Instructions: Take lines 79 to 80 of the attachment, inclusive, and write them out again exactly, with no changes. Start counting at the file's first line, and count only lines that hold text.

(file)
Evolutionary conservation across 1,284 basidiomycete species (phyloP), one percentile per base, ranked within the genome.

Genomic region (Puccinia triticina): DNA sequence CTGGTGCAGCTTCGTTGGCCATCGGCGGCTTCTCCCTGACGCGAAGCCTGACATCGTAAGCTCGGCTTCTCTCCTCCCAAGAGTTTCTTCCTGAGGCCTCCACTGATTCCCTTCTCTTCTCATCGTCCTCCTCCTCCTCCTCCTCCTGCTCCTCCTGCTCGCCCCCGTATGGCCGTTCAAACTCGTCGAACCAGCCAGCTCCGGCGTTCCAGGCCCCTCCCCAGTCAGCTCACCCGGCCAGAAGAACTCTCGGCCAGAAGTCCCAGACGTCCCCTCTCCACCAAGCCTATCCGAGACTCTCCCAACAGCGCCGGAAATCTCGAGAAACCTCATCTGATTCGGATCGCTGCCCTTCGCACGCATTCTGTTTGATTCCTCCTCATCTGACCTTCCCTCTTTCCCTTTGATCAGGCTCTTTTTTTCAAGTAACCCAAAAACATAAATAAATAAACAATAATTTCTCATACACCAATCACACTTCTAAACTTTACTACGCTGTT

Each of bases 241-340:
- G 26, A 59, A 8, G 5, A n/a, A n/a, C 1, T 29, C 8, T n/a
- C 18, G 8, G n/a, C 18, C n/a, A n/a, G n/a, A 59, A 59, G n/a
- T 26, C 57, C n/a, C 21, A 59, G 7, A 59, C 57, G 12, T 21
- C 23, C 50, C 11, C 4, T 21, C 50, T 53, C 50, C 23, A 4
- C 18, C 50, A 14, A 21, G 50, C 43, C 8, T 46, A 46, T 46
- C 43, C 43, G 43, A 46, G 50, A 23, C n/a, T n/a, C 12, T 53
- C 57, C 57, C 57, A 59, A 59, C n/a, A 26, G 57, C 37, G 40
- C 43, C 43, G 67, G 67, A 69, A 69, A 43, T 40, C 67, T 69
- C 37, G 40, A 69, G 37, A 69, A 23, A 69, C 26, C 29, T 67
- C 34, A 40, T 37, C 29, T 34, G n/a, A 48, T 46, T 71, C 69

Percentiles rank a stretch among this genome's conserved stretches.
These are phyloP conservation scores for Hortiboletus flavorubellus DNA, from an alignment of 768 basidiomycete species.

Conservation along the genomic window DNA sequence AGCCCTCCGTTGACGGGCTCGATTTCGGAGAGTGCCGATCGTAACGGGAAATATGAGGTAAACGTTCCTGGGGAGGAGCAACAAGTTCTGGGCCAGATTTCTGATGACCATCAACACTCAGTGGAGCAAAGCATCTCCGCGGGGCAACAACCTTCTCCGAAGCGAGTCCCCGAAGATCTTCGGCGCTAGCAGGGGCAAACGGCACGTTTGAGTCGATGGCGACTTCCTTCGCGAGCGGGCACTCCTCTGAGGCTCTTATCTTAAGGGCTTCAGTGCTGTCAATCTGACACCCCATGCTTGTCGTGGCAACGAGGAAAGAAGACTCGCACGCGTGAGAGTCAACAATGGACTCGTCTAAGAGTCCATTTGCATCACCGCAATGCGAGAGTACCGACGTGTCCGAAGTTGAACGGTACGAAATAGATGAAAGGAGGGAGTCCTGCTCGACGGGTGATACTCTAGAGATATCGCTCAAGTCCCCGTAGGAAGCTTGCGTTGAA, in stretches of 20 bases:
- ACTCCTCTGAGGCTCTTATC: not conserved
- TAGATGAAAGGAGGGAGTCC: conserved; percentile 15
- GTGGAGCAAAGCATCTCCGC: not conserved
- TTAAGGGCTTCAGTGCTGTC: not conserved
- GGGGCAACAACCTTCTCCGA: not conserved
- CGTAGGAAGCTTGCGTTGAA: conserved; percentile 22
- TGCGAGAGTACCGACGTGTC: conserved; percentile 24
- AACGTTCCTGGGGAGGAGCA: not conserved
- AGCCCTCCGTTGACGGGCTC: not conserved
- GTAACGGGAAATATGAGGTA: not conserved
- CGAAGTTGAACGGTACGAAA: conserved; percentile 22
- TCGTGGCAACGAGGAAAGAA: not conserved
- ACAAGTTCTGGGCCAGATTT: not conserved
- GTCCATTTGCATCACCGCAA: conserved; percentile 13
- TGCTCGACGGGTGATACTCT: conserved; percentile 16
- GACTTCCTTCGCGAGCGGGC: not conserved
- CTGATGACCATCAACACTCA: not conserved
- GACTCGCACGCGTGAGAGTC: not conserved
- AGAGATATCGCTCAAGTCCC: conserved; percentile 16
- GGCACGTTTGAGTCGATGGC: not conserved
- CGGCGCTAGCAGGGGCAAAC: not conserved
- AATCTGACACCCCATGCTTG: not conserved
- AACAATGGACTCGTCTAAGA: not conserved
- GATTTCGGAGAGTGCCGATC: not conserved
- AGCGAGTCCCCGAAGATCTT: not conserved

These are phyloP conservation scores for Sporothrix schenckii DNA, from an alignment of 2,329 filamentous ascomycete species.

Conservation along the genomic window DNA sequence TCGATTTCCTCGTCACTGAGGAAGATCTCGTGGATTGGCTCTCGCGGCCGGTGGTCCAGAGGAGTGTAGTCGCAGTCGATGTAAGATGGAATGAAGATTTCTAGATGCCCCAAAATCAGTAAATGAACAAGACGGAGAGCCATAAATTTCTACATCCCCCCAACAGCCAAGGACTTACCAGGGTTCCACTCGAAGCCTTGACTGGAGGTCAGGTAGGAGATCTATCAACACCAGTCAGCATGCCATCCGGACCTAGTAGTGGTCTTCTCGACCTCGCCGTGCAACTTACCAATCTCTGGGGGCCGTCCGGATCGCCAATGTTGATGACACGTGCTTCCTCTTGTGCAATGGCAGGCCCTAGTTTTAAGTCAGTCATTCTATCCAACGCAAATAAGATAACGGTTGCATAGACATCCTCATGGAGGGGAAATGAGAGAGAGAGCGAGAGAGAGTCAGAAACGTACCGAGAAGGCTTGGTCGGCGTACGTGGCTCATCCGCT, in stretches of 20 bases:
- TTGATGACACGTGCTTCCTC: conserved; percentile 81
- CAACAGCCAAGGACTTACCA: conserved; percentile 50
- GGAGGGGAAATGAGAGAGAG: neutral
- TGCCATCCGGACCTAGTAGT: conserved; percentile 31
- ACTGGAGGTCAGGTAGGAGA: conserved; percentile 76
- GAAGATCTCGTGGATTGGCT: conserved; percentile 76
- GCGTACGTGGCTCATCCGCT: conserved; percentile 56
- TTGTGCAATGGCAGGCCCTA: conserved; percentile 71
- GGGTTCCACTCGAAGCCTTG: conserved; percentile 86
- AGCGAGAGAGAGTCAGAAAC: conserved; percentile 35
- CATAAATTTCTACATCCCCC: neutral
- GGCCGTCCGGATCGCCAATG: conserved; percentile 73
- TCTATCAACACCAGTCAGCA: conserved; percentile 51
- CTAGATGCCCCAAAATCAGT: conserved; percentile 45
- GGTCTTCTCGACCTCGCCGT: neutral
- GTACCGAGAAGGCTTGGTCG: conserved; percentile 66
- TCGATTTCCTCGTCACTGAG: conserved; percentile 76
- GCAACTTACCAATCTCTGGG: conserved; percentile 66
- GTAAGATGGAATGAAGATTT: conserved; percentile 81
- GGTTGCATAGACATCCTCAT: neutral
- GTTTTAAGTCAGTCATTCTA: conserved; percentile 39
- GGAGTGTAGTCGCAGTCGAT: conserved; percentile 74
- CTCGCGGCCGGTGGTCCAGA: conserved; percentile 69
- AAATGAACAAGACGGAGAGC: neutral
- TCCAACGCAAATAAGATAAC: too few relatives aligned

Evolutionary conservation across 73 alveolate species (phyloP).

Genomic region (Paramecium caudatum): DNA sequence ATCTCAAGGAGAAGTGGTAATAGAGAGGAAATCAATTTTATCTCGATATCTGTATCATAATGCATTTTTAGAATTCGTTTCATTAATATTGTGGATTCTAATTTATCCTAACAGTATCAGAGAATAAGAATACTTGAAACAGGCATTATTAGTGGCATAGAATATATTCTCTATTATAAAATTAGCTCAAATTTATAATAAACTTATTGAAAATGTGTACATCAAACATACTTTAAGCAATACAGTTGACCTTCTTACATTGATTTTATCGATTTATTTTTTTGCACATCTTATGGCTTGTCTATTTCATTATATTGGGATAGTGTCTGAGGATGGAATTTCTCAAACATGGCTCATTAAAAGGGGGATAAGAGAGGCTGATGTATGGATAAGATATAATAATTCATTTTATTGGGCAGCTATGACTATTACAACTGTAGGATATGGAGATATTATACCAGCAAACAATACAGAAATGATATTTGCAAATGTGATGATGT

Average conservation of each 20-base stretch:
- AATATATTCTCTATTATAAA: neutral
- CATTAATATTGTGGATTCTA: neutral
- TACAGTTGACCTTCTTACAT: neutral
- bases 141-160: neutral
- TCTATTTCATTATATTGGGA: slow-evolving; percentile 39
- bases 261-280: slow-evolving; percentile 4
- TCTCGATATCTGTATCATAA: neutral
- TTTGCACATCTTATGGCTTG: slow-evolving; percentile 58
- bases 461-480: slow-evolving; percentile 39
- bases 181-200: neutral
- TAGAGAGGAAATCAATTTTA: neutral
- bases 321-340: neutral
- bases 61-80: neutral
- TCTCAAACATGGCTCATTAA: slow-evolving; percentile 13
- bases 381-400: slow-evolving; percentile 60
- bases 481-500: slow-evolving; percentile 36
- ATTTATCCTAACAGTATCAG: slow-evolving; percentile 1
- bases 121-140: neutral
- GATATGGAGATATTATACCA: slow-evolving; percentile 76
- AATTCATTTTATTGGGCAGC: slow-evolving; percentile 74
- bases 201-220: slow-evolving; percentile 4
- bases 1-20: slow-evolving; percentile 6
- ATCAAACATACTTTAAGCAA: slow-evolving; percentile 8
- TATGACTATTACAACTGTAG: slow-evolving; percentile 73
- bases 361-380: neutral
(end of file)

- TTTGCACATCTTATGGCTTG: slow-evolving; percentile 58
- bases 461-480: slow-evolving; percentile 39